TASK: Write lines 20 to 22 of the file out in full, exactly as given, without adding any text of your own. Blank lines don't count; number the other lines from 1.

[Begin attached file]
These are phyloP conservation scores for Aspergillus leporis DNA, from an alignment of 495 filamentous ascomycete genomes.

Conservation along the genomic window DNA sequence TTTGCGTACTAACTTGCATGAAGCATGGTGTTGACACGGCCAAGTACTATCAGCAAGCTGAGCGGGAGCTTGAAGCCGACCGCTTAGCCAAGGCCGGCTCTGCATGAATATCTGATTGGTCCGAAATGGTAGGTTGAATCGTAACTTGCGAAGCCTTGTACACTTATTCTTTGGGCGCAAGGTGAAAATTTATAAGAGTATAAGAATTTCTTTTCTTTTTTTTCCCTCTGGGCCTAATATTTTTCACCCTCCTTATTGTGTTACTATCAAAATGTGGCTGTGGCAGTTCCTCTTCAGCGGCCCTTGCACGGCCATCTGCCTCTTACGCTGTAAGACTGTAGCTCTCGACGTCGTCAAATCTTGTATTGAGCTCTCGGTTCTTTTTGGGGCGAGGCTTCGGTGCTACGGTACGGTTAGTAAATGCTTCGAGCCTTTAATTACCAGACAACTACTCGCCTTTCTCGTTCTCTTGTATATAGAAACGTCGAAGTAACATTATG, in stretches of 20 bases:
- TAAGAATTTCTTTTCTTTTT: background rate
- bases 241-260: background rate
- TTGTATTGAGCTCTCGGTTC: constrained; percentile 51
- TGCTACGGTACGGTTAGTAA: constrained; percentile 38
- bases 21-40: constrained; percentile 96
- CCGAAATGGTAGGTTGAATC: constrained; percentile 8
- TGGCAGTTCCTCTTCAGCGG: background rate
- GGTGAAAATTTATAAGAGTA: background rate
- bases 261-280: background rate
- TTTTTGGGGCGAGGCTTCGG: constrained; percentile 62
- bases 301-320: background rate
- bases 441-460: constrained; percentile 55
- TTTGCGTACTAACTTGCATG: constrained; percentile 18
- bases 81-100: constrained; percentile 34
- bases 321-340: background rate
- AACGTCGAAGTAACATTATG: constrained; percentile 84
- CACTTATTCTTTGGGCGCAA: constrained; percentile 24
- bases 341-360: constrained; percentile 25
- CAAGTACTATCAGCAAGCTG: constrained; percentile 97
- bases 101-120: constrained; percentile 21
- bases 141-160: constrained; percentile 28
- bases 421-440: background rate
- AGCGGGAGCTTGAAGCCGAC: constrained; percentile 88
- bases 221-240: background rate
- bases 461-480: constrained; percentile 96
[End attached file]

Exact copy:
- bases 341-360: constrained; percentile 25
- CAAGTACTATCAGCAAGCTG: constrained; percentile 97
- bases 101-120: constrained; percentile 21